Sc Awards
Header image

The Quantum Storm in a Teacup

Just because adversarial quantum computing poses no risk today doesn't mean you should not future-proof systems that may still be in service a decade from now.

You’re more likely to read that aliens have landed in tomorrow’s papers, than that a quantum computer has cracked today’s encryption and machine identities. This isn’t to say that the quantum risk isn’t real – it is. But we are a long way off having a quantum computer that will bring our digital world to a standstill. All this handwringing and panic is very premature.

When that time does come, he decisions about what new form of quantum resistant algorithm will usurp our current system of encryption and machine identity will be made in the bowels of international governments. The task of then building those algorithms into clouds and applications will fall to Silicon Valley. The average enterprise – and I include major global banks and defence organisations in this – will not be the ones redesigning these algorithms.

Yet what we will all need to do is adapt to the new regime by changing your machine identities. This means getting a grip on what machine identities you have, where and how they are being used, and having the means to control and replace them with the updated quantum resistant versions; whatever they may be. And this is where businesses should be focusing their attentions in the near-term.  

Crypto is not your problem

Let’s be clear. The threat to public key encryption from quantum computing is a real one. One day, quantum computers will solve the mathematical problems on which asymmetric cryptography is based in the blink of an eye. Yet the type of threats we anticipate this creating is not in the land of data encryption. Instead, the cryptographic assets that secure our system of machine identities – the SSH, TLS, SPIFFE, Code signing and other types of identities they underpin – will be the likely targets.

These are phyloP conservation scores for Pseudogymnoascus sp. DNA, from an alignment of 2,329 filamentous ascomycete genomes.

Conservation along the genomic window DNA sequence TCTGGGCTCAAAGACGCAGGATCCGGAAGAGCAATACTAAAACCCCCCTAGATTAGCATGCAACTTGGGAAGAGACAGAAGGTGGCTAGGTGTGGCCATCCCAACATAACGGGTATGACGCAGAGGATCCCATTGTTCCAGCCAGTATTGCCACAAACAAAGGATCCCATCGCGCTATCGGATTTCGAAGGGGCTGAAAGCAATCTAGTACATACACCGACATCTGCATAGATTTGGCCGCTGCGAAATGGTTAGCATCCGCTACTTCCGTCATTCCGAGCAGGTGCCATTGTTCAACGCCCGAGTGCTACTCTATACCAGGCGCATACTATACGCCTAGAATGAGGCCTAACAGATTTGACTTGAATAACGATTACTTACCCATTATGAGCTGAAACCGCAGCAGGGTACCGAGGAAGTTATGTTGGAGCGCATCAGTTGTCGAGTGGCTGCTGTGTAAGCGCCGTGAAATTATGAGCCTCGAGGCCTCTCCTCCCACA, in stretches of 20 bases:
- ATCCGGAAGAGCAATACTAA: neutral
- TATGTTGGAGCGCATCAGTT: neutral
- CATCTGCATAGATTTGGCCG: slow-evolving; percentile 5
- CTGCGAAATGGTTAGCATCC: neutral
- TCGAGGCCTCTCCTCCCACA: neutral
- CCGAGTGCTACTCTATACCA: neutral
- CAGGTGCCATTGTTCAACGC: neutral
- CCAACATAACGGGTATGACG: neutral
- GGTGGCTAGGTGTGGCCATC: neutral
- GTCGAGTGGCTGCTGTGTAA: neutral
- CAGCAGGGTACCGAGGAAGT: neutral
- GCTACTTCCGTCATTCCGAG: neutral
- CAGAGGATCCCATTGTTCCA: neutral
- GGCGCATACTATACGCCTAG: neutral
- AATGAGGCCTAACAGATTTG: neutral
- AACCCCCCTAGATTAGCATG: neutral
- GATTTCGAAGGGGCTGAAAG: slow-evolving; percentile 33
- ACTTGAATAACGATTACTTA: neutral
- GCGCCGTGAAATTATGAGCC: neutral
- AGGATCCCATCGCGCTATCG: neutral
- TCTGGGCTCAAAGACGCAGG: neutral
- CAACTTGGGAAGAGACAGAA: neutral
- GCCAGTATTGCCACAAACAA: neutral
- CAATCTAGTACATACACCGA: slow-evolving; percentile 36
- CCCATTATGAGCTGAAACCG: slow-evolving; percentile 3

When this happens – which is likely to be decades from now – our machine identities could be easily spoofed and that could create chaos in global markets. We would no longer be able to trust the software, services, and hardware we have become entirely reliant on.  But this isn’t your problem to solve.  

While NIST has led the way in urging organizations to prepare for a post-quantum world, having released the first four quantum-resistant algorithms, it’s ultimately not a crypto problem that businesses need to be concerned about. There is no point in businesses debating and lamenting the merits of one algorithm, versus another – someone else far higher up the digital food chain will make that decision and it will be weaved into the new digital fabric regardless of your opinion on the topic.

No IT team is going to start tinkering with load balancers, cloud services and web servers. That’s the job of the vendors themselves, who’ll be at the leading edge of quantum migration. Businesses don’t need to worry about the detail; all the software, services, tools and libraries you use will allow you to migrate really easily – it will all get baked in.

So, what should businesses be focusing on?

Quantum is likely the least of your worries

NIST’s recent special publication (PDF) on the topic attests: “It is critical to begin planning for the replacement of hardware, software, and services that use affected algorithms now, so that data and systems can be protected from future quantum computer-based attacks.”